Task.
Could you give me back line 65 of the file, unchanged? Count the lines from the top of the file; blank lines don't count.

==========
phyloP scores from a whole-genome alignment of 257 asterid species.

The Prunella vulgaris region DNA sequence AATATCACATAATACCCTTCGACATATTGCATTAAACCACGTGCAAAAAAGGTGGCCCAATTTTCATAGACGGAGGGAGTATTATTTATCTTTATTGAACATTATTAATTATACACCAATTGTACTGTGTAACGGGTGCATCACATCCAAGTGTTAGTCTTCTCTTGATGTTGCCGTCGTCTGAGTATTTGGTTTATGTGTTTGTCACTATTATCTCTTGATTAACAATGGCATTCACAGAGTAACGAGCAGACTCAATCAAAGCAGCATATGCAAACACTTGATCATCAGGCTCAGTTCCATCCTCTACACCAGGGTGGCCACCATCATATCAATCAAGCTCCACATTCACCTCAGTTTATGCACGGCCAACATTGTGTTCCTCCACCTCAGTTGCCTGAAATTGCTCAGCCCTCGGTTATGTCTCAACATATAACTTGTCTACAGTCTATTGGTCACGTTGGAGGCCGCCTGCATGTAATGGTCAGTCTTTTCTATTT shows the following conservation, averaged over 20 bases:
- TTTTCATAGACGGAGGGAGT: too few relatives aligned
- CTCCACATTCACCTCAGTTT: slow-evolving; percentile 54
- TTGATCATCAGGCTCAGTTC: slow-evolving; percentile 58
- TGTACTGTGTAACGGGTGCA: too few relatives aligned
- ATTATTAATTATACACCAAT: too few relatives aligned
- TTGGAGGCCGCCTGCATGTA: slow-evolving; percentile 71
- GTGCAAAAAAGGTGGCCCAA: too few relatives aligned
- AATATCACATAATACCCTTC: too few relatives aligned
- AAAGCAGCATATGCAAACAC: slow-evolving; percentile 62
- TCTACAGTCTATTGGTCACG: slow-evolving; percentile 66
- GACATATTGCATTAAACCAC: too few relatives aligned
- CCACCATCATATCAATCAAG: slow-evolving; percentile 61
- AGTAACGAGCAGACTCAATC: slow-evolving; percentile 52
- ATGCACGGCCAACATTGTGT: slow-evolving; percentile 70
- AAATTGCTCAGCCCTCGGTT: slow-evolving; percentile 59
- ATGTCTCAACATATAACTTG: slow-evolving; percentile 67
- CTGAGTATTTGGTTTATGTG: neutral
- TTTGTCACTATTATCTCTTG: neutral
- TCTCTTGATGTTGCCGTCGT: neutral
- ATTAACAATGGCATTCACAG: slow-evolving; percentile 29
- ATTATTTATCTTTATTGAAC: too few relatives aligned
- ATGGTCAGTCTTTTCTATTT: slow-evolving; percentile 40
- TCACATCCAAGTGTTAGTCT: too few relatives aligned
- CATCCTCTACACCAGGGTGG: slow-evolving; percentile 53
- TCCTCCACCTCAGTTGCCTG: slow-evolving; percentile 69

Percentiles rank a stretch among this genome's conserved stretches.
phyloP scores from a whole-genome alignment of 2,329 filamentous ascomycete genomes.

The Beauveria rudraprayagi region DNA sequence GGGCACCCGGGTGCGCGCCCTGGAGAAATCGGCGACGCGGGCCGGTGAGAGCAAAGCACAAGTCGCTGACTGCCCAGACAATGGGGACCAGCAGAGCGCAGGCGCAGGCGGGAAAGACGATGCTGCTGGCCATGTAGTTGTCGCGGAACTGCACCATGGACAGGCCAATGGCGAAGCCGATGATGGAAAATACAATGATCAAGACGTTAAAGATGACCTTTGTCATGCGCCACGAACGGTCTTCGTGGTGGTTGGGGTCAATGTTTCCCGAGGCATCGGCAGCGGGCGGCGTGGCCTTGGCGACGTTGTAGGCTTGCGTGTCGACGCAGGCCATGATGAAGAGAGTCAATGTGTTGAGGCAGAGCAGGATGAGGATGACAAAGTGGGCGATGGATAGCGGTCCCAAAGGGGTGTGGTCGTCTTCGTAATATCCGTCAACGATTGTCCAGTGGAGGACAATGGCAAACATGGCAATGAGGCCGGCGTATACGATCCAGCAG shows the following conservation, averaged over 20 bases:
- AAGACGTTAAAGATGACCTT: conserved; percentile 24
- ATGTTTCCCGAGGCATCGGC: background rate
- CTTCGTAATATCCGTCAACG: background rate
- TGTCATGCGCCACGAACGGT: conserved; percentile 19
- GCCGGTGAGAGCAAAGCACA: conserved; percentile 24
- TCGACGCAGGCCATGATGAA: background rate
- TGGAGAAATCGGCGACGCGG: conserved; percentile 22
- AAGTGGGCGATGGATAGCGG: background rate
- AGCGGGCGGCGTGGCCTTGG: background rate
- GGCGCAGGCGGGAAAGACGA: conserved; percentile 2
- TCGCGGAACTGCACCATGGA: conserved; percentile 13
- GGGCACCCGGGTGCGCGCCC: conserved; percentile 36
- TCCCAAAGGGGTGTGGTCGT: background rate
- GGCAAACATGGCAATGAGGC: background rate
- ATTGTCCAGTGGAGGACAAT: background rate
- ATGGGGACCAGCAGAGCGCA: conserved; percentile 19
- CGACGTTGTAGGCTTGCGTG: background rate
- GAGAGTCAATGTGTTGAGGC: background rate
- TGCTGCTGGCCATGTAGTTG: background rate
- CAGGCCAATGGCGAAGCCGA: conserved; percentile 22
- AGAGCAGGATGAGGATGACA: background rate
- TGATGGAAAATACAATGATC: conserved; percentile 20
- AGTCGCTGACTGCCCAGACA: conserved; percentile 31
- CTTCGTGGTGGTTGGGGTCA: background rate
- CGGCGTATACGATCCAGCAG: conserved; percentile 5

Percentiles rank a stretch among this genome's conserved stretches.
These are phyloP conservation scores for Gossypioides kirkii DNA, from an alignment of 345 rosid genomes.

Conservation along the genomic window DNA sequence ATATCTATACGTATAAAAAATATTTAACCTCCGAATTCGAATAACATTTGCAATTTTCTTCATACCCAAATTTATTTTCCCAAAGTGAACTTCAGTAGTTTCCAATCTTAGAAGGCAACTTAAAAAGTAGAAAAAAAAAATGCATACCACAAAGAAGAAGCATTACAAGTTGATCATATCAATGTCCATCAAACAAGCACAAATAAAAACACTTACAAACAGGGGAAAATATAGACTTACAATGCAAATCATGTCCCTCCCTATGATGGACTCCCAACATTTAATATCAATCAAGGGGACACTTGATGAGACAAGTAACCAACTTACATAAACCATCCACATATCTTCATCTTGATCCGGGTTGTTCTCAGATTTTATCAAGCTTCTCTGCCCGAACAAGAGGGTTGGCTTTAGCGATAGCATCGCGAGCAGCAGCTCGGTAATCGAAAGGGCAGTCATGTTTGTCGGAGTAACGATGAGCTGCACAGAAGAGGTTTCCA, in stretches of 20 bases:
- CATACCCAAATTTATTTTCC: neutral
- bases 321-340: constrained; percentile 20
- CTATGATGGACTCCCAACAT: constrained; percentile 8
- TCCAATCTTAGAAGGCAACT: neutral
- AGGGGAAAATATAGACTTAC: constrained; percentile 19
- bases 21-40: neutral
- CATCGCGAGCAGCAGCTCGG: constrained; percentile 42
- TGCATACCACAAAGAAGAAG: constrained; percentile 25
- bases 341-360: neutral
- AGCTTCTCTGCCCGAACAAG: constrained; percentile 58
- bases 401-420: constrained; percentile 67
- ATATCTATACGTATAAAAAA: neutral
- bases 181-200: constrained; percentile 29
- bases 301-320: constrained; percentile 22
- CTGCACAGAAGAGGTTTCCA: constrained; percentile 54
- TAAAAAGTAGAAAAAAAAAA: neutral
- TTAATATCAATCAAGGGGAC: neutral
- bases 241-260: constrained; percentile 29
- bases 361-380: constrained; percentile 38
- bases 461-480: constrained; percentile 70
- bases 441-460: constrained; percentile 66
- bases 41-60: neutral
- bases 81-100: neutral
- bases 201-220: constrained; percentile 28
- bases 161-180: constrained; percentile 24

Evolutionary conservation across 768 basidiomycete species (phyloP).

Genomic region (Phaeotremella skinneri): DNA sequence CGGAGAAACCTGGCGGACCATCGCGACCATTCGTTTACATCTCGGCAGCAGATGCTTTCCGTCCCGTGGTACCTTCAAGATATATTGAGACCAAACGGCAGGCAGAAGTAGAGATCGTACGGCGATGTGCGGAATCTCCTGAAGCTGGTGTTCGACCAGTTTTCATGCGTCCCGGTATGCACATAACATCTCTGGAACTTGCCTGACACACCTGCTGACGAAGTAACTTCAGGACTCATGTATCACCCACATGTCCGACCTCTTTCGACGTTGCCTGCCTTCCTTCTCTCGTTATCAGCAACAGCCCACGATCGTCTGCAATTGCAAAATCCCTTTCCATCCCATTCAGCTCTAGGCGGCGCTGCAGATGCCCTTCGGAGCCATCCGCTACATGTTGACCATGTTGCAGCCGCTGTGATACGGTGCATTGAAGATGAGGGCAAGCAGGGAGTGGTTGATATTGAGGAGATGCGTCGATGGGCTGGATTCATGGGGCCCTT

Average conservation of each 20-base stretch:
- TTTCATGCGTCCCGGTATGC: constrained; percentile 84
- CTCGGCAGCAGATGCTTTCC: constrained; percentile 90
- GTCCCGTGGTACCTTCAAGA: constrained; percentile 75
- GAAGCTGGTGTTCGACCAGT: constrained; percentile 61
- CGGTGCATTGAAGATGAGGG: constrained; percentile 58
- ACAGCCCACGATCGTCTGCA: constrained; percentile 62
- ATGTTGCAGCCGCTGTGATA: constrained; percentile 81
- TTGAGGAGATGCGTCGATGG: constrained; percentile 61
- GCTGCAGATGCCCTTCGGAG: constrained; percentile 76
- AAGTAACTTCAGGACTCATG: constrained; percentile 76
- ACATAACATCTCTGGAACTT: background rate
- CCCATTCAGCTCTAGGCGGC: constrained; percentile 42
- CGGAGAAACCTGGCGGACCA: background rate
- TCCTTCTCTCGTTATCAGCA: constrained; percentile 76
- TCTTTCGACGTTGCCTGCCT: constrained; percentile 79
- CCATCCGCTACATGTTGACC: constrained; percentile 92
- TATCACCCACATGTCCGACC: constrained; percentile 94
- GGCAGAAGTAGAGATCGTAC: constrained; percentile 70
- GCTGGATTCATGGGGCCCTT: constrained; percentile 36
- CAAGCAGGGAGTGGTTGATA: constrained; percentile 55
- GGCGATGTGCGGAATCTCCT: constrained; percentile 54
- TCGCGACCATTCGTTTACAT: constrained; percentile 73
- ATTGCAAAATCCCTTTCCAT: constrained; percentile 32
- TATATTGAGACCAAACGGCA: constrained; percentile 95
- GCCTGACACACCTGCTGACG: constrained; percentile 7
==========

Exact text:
- CATCGCGAGCAGCAGCTCGG: constrained; percentile 42